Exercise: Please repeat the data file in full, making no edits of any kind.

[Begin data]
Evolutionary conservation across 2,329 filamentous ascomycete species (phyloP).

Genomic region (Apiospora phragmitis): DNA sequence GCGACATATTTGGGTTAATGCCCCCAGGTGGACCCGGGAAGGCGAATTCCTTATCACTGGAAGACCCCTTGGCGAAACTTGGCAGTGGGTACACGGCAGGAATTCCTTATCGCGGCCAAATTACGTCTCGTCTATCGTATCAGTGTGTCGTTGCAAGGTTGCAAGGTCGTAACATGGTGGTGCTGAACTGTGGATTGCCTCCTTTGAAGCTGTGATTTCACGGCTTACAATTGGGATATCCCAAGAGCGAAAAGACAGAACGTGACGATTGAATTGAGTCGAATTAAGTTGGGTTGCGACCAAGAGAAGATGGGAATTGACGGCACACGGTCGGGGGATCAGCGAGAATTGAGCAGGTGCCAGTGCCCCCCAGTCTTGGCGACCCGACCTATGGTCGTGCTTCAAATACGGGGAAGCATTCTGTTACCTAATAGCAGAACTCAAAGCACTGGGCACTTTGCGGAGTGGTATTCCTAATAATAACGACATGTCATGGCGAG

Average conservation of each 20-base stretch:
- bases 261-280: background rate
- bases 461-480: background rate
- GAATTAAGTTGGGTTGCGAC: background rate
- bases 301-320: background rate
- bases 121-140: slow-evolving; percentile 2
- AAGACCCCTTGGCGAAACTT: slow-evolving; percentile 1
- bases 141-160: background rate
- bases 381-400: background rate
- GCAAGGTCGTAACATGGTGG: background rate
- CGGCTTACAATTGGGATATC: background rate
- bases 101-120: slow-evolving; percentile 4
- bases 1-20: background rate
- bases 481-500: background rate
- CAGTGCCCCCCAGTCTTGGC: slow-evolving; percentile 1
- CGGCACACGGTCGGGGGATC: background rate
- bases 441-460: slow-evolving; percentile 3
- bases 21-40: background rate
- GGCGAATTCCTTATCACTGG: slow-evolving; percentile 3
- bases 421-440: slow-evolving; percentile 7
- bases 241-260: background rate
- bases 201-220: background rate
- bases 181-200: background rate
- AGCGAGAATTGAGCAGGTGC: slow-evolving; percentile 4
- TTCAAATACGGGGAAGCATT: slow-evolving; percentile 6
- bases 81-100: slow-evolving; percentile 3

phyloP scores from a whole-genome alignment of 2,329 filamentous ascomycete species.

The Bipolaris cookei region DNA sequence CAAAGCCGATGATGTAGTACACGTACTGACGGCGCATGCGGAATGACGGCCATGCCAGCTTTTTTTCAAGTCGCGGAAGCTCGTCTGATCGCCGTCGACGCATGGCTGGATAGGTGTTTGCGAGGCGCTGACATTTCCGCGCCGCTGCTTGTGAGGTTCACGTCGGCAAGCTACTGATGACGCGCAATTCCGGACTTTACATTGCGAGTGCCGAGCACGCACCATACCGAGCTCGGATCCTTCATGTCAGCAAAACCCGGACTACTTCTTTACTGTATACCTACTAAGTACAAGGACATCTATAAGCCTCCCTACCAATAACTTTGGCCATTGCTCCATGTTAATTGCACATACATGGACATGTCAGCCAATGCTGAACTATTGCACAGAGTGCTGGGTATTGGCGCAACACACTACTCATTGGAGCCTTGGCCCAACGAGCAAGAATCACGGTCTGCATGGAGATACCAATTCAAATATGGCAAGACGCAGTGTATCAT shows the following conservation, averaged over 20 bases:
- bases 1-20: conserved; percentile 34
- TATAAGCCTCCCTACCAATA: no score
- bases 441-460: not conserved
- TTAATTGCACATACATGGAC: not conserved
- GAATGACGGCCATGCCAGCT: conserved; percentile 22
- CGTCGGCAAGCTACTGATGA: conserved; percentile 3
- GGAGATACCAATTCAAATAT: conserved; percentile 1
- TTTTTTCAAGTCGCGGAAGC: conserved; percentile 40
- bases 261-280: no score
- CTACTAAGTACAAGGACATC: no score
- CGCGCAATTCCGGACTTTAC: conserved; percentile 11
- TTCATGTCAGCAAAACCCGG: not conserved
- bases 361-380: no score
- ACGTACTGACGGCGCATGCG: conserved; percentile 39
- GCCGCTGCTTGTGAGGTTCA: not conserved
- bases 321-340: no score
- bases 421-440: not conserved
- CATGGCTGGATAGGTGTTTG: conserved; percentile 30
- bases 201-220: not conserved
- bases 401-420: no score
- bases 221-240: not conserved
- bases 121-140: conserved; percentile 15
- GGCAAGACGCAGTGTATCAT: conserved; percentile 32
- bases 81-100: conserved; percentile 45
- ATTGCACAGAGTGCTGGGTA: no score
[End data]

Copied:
Evolutionary conservation across 2,329 filamentous ascomycete species (phyloP).

Genomic region (Apiospora phragmitis): DNA sequence GCGACATATTTGGGTTAATGCCCCCAGGTGGACCCGGGAAGGCGAATTCCTTATCACTGGAAGACCCCTTGGCGAAACTTGGCAGTGGGTACACGGCAGGAATTCCTTATCGCGGCCAAATTACGTCTCGTCTATCGTATCAGTGTGTCGTTGCAAGGTTGCAAGGTCGTAACATGGTGGTGCTGAACTGTGGATTGCCTCCTTTGAAGCTGTGATTTCACGGCTTACAATTGGGATATCCCAAGAGCGAAAAGACAGAACGTGACGATTGAATTGAGTCGAATTAAGTTGGGTTGCGACCAAGAGAAGATGGGAATTGACGGCACACGGTCGGGGGATCAGCGAGAATTGAGCAGGTGCCAGTGCCCCCCAGTCTTGGCGACCCGACCTATGGTCGTGCTTCAAATACGGGGAAGCATTCTGTTACCTAATAGCAGAACTCAAAGCACTGGGCACTTTGCGGAGTGGTATTCCTAATAATAACGACATGTCATGGCGAG

Average conservation of each 20-base stretch:
- bases 261-280: background rate
- bases 461-480: background rate
- GAATTAAGTTGGGTTGCGAC: background rate
- bases 301-320: background rate
- bases 121-140: slow-evolving; percentile 2
- AAGACCCCTTGGCGAAACTT: slow-evolving; percentile 1
- bases 141-160: background rate
- bases 381-400: background rate
- GCAAGGTCGTAACATGGTGG: background rate
- CGGCTTACAATTGGGATATC: background rate
- bases 101-120: slow-evolving; percentile 4
- bases 1-20: background rate
- bases 481-500: background rate
- CAGTGCCCCCCAGTCTTGGC: slow-evolving; percentile 1
- CGGCACACGGTCGGGGGATC: background rate
- bases 441-460: slow-evolving; percentile 3
- bases 21-40: background rate
- GGCGAATTCCTTATCACTGG: slow-evolving; percentile 3
- bases 421-440: slow-evolving; percentile 7
- bases 241-260: background rate
- bases 201-220: background rate
- bases 181-200: background rate
- AGCGAGAATTGAGCAGGTGC: slow-evolving; percentile 4
- TTCAAATACGGGGAAGCATT: slow-evolving; percentile 6
- bases 81-100: slow-evolving; percentile 3

phyloP scores from a whole-genome alignment of 2,329 filamentous ascomycete species.

The Bipolaris cookei region DNA sequence CAAAGCCGATGATGTAGTACACGTACTGACGGCGCATGCGGAATGACGGCCATGCCAGCTTTTTTTCAAGTCGCGGAAGCTCGTCTGATCGCCGTCGACGCATGGCTGGATAGGTGTTTGCGAGGCGCTGACATTTCCGCGCCGCTGCTTGTGAGGTTCACGTCGGCAAGCTACTGATGACGCGCAATTCCGGACTTTACATTGCGAGTGCCGAGCACGCACCATACCGAGCTCGGATCCTTCATGTCAGCAAAACCCGGACTACTTCTTTACTGTATACCTACTAAGTACAAGGACATCTATAAGCCTCCCTACCAATAACTTTGGCCATTGCTCCATGTTAATTGCACATACATGGACATGTCAGCCAATGCTGAACTATTGCACAGAGTGCTGGGTATTGGCGCAACACACTACTCATTGGAGCCTTGGCCCAACGAGCAAGAATCACGGTCTGCATGGAGATACCAATTCAAATATGGCAAGACGCAGTGTATCAT shows the following conservation, averaged over 20 bases:
- bases 1-20: conserved; percentile 34
- TATAAGCCTCCCTACCAATA: no score
- bases 441-460: not conserved
- TTAATTGCACATACATGGAC: not conserved
- GAATGACGGCCATGCCAGCT: conserved; percentile 22
- CGTCGGCAAGCTACTGATGA: conserved; percentile 3
- GGAGATACCAATTCAAATAT: conserved; percentile 1
- TTTTTTCAAGTCGCGGAAGC: conserved; percentile 40
- bases 261-280: no score
- CTACTAAGTACAAGGACATC: no score
- CGCGCAATTCCGGACTTTAC: conserved; percentile 11
- TTCATGTCAGCAAAACCCGG: not conserved
- bases 361-380: no score
- ACGTACTGACGGCGCATGCG: conserved; percentile 39
- GCCGCTGCTTGTGAGGTTCA: not conserved
- bases 321-340: no score
- bases 421-440: not conserved
- CATGGCTGGATAGGTGTTTG: conserved; percentile 30
- bases 201-220: not conserved
- bases 401-420: no score
- bases 221-240: not conserved
- bases 121-140: conserved; percentile 15
- GGCAAGACGCAGTGTATCAT: conserved; percentile 32
- bases 81-100: conserved; percentile 45
- ATTGCACAGAGTGCTGGGTA: no score